4-09-01, 7: 20 p.m.
Updated: 4-09-01, 11:20 p.m.
BY GEOFF HOBSON
With one cornerback back in the fold Monday in Tom Carter, could another be on the way to Cincinnati in the person of former Bears teammate Walt Harris?
The Bengals denied published reports Monday that they are close to a deal with Harris, but Carter is hoping he's reunited with his dear friend from their days in Chicago.
"We're like brothers. We talk every day and it'd be great to have Walt here," Carter said. "He's the top young cornerback out there (in free agency), so he's got some decisions to make. I told him no matter what he does, he's got to feel comfortable."
Carter felt comfortable enough to re-sign with the Bengals Monday for one year, even though the team benched him late last season and cut his $2.4 million salary six weeks ago.
"I don't think so," said Brian Levy, Harris' agent, when asked late Monday night if Carter's signing would be a factor for his client. "We talked about that early on because Tom and Walt are best friends, but I don't know if that's going to be an inducement."
Levy said Harris could decide between Chicago and Cincinnati by Friday, but said the Bengals would have to put more money on the table to be competitive.
"St. Louis has asked us to wait until after the draft and we could do that," Levy said. "There's no rush. The Bengals have our proposal. Right now, it's really on them."
In other club news,
the Bengals said Monday they aren't bringing Michigan wide receiver David Terrell into Saturday's open house for college players at Paul Brown Stadium. His foot stress fracture passed a medical re-check this past weekend by team doctors as he becomes more attractive for Cincinnati's fourth pick in the April 21-22 NFL Draft.
The Bengals are still waiting for Steelers defensive end Kevin Henry's contract to arrive via the mail, but they only had to fax as far as the east side of Cincinnati to secure Carter's signature Monday afternoon.
With the Bengals finishing next-to-last in the NFL with 26 sacks and Carter driven to the bench with 11 holding or pass interference penalties, the club knows its two latest moves haven't addressed the biggest needs on defense.
But while Henry may have just one sack in the past two seasons, the Bengals view him as a solid run stuffer who can play all four spots on the defensive line.
He provides depth, the Bengals say, for a unit decimated last season by injuries, some of which are lingering into minicamp. For instance, tackle Tom Barndt's injured shoulder won't be cleared until the July 20 start of training camp.
As for the 28-year-old Carter, the Bengals still like his ability to get in position and make some plays and his marvelous locker room presence. They are also still trying to sign corners like Harris or San Diego's DeRon Jenkins, as well trolling the draft's second or third round for the elusive answer down on the corner.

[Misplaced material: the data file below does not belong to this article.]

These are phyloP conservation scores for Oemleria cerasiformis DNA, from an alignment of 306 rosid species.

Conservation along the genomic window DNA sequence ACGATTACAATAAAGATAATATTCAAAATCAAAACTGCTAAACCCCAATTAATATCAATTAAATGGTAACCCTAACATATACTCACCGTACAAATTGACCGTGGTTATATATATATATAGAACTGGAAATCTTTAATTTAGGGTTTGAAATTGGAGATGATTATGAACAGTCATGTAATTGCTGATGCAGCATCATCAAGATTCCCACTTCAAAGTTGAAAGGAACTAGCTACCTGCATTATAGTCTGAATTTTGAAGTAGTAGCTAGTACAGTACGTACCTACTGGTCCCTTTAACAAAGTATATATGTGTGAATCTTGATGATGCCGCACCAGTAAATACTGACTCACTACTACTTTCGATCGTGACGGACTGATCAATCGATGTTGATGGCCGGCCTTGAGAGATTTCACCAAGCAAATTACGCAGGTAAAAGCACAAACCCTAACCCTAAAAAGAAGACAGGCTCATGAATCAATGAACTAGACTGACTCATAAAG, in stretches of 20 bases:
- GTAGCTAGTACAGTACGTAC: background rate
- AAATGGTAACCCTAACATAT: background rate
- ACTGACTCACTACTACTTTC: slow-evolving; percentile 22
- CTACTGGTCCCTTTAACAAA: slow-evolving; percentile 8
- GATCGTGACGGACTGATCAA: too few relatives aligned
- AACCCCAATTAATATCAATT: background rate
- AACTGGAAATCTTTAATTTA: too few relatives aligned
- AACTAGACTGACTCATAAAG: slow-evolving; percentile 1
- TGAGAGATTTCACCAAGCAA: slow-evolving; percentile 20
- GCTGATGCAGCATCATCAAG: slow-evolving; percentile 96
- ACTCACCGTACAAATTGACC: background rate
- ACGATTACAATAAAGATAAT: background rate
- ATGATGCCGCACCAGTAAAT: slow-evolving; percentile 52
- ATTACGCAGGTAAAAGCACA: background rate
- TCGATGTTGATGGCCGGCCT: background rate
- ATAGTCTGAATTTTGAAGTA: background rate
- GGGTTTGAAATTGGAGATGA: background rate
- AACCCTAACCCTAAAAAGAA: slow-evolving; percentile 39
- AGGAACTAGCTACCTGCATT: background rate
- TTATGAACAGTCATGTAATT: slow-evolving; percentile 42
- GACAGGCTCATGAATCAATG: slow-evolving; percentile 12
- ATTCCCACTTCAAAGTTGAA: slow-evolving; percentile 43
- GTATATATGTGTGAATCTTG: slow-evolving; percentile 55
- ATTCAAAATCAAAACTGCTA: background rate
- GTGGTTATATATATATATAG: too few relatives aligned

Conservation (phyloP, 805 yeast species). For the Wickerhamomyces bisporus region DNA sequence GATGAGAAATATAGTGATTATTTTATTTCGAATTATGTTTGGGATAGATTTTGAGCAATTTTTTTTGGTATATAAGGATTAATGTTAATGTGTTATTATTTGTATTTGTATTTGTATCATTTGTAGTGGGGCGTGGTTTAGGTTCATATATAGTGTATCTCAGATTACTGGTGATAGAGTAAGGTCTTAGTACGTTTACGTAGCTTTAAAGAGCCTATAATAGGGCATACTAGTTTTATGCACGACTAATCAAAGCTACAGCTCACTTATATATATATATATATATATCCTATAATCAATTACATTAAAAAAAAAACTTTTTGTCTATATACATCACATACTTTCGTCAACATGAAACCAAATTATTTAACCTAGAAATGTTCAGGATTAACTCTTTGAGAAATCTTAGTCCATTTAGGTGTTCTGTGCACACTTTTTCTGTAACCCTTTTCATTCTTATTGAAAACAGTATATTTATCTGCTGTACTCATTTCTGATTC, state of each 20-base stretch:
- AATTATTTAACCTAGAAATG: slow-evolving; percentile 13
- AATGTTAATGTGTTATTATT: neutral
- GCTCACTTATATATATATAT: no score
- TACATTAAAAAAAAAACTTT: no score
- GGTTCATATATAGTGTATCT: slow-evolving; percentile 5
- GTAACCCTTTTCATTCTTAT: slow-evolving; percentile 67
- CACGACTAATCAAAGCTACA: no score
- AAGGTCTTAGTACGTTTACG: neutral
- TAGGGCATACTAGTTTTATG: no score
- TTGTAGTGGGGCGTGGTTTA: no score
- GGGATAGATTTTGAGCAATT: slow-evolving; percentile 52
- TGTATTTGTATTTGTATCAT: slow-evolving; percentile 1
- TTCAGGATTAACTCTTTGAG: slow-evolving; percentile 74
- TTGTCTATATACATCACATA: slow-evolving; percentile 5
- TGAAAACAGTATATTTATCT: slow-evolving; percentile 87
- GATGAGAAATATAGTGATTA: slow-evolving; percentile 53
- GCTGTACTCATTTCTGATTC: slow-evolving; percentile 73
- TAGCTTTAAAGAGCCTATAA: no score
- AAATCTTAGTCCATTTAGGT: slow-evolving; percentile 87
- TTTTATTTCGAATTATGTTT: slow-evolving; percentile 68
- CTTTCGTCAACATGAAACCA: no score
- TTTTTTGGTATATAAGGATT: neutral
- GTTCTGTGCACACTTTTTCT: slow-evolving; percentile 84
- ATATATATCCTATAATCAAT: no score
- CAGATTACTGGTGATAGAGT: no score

"Remember, Tom saved
two games for us last year with his ball skills," said Jim Lippincott, the Bengals director of pro/college personnel, referring to interceptions in the last minutes against Cleveland and Arizona.
"He's usually in position and he does have the ability at times to find the ball," Lippincott said.
Carter got lit up by even some his teammates when he came off the bench and struggled on jump balls against Titans receivers Yancey Thigpen and Carl Pickens in the 35-3 loss in Tennessee Dec. 10.
But he's also got 27 career interceptions and 98 NFL starts compared to the seven interceptions and 96 NFL games that belong to the fivesome competing with Carter for a starting job: Rodney Heath, Artrell Hawkins, Robert Bean, Charles Fisher and Mark Roman.
Carter also leads the Bengals in class, which is why he has no misgivings about returning to them for a one-year deal that figures to be just above the $477,000 minimum salary and would max out at $1 million with incentives.
"(Head coach) Dick LeBeau is a fair guy and I like playing for him," Carter said. "If you're playing well, he'll get you back in there. I like the guys, the scheme, and the coaches. And we want to stay in Cincinnati for awhile."
Carter, leader of the Bengals' Bible study, has found a comfortable spiritual community in Cincinnati. So the St. Petersburg, Fla., import has decided to put down some roots after stops at Notre Dame, the Redskins and the Bears.
He also likes the golf, and he's taken some inspiration from a man named Tiger Woods. After watching Woods win his sixth major title at Sunday's Masters, Carter tried to relate.
"The great thing about Tiger is that he's always talking about giving yourself a chance. It's all about putting yourself in position," Carter said. "If you can do that, you can make something happen and that's what I'm going to keep trying to do."
Two other teams were apparently pursuing Carter on a one-year deal, but he held steady in his refusal to sign for two years in Cincinnati. In the end, the club relented, hoping their young corners will have finally matured by then
"I want to go out there and have a good year and see what happens," Carter said. "I feel I've got a few good years left. I think it's a fair deal for both sides."
Carter knows some people just won't understand why he's returning to the team that benched him and slashed his salary.
"It's all relative," Carter said. "It's a great work environment with the coaches and players. Playing in the NFL is still the greatest job in the world."
The Bengals would also like to get Harris, 26, the Bears' first-round pick in 1996. But Lippincott, who hasn't talked to his agent in a week, said Harris turned down the Bengals' offer and that the Bears still have one out to him.
"I know he likes Chicago, but he has to do what he has to do," Carter said. "He's interested in Cincinnati. I don't know if he's leaning any way, but I just told him he's got to weigh it all and see how it feels."